Bradford City man up

The Team

Matt Duke | Liam Moore, Luke Oliver, Marcel Seip, Robbie Threlfall | Michael Bryan, Adam Reed, Richie Jones, Kyel Reid | Craig Fagan, James Hanson | Luke O'Brien

There was a moment after Northampton Town’s Michael Jacobs hit a fine long range effort into the goal to give the visitors a second half lead that Phil Parkinson’s Bradford City seemed to make the collective decision that they deserved more from the afternoon than defeat, that they should summon up from a reserve of responsibility and courage and force the performance to swing in their favour. In the parlance of our times: City manned up.

Ten minutes later the Bantams had won the game.

Watching football with a scouting report in one hand is a strange afternoon. Northampton’s side lined up not at all as they had in the game which our report detailed and many of the problems which the City scouting report suggested a few weeks ago had been plugged by Gary Johnson’s side who were missing striker Adebayo Akinfenwa and seemed to have adjusted accordingly. The result was a robust Cobblers side who deployed a man – Ben Tozer – holding between City’s midfield pair and as a result broke up much of the Bantams play but that was all that the visitors did with the Bantams backline utterly shutting out the visitors.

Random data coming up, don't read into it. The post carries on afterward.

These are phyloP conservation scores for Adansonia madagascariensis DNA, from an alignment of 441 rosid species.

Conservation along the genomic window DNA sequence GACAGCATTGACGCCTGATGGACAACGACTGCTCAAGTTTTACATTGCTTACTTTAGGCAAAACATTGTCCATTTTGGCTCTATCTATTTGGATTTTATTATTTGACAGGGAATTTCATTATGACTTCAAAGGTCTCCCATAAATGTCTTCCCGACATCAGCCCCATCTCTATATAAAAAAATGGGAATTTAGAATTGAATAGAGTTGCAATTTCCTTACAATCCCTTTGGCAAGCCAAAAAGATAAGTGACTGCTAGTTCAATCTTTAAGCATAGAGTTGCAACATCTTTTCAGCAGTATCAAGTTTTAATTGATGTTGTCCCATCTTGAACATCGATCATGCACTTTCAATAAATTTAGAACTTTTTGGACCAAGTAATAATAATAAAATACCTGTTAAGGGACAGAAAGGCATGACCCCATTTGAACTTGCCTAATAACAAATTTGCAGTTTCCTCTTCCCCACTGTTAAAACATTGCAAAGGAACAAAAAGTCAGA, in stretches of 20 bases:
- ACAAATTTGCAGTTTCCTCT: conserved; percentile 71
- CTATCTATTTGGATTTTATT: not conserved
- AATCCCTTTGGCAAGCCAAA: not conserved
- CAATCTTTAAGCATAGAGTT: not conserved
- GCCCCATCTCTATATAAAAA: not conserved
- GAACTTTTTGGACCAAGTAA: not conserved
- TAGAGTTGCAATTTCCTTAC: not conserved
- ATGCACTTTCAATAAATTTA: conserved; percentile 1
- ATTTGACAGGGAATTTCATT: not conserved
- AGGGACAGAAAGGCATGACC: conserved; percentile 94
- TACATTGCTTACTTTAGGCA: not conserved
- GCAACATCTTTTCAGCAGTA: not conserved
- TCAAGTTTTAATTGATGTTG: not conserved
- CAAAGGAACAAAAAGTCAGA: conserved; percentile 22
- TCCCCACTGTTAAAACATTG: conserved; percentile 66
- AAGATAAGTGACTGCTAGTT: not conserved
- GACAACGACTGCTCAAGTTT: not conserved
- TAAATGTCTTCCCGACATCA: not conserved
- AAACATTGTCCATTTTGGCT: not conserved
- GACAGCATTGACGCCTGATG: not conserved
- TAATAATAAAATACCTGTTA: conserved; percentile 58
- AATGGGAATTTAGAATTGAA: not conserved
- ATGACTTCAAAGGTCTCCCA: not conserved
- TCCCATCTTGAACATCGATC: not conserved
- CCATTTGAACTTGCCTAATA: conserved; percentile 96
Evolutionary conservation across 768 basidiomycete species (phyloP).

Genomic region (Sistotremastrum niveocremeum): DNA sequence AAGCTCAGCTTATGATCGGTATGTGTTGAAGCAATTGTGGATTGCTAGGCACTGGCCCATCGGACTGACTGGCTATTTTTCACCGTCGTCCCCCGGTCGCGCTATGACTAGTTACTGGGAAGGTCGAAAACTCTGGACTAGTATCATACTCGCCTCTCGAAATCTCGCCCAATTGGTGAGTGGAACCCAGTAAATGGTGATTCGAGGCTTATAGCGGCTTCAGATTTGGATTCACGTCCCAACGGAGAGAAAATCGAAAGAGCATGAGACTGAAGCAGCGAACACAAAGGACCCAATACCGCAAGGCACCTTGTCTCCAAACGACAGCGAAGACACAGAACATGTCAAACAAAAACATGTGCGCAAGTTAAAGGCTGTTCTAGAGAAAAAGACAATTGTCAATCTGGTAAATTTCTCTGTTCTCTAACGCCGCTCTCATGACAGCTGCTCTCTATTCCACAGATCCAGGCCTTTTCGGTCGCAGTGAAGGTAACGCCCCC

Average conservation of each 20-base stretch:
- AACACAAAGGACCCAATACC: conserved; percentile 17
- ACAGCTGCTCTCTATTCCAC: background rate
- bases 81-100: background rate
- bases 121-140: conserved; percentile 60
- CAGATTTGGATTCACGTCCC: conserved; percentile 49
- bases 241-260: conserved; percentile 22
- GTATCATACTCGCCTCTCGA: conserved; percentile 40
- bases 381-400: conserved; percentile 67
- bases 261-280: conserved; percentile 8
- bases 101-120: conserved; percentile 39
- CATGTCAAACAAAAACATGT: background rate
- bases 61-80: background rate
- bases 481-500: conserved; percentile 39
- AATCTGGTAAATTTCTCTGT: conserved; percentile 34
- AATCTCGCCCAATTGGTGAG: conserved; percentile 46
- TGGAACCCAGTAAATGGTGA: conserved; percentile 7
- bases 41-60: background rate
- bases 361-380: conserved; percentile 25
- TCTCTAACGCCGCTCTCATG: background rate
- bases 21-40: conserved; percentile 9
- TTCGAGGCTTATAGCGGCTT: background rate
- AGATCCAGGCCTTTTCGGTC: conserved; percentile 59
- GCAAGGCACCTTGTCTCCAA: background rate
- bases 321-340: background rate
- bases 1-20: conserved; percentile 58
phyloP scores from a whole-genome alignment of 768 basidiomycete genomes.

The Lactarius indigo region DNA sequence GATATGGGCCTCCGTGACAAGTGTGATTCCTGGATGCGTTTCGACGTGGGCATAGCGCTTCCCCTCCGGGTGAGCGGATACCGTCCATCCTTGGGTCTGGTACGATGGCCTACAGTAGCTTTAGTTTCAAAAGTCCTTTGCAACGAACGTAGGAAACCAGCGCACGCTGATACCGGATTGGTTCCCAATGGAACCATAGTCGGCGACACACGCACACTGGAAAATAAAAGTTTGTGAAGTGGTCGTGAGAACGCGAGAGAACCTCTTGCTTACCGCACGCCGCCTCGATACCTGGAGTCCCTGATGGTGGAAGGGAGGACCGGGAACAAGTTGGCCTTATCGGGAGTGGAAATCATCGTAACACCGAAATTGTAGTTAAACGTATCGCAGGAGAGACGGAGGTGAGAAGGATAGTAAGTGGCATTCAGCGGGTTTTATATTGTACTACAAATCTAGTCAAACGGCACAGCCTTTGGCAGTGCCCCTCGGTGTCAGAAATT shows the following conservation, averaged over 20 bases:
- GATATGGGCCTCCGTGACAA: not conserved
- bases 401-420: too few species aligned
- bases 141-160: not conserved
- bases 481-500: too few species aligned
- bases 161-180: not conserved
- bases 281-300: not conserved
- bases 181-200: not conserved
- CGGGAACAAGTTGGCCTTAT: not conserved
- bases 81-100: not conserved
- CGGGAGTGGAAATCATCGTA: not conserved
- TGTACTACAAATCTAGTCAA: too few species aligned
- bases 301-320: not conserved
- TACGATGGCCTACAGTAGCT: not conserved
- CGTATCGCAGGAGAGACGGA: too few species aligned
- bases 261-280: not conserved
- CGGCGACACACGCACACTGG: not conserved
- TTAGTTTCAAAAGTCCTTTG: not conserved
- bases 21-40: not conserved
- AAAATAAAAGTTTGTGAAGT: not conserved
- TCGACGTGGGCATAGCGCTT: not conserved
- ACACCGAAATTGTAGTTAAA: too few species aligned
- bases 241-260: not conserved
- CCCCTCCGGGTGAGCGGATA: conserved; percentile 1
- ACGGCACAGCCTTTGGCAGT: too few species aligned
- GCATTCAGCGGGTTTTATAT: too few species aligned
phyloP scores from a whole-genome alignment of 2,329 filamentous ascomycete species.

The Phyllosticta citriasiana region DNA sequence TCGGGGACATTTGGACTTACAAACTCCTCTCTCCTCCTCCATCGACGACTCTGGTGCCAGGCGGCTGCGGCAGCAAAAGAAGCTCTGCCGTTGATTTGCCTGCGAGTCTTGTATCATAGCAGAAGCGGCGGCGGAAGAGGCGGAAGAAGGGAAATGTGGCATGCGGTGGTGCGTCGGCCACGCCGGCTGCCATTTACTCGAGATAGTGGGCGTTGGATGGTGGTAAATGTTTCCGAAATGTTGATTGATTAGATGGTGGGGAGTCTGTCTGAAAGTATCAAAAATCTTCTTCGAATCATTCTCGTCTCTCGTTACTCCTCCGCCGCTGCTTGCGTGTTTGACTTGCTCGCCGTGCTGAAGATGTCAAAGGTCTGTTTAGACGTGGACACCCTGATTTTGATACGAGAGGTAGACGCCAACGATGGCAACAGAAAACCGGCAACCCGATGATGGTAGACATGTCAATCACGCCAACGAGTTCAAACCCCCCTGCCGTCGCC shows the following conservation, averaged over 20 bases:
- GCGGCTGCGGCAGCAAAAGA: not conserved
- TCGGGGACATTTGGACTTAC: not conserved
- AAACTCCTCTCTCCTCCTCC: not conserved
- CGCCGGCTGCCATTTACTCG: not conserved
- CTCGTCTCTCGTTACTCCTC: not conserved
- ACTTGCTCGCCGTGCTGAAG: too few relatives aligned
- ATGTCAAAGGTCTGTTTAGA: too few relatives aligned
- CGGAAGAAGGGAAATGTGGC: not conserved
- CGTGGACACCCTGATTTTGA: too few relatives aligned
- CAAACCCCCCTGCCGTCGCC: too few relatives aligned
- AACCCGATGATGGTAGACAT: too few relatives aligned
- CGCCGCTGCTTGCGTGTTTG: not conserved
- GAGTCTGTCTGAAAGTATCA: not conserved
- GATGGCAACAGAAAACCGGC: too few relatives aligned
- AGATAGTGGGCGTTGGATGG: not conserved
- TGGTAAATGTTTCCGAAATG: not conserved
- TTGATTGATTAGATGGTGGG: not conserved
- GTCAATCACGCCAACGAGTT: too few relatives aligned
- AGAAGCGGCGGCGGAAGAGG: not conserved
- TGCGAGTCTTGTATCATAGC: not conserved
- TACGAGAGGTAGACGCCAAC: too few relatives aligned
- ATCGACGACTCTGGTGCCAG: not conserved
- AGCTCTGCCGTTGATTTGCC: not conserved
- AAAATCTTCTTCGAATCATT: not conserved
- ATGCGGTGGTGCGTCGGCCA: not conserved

A surprisingly recalled Michael Bryan carved out the best chance – only one of two which stood out the other being a long range effort by Robbie Threlfall – taking the ball in field and twisting the loft a shot onto the bar. City gave nothing away and edged the first half but it was difficult to see where the goals would be coming from.

Where Northampton would be getting goals from was less of a mystery with the report warning of Jacobs and his abilities to strike the ball. His opportunity came when Adam Reed – booked for a bad tackle, but later subject of a similar one which got no punishment – was left floored and as he struggled to get back to position Jacobs fired in.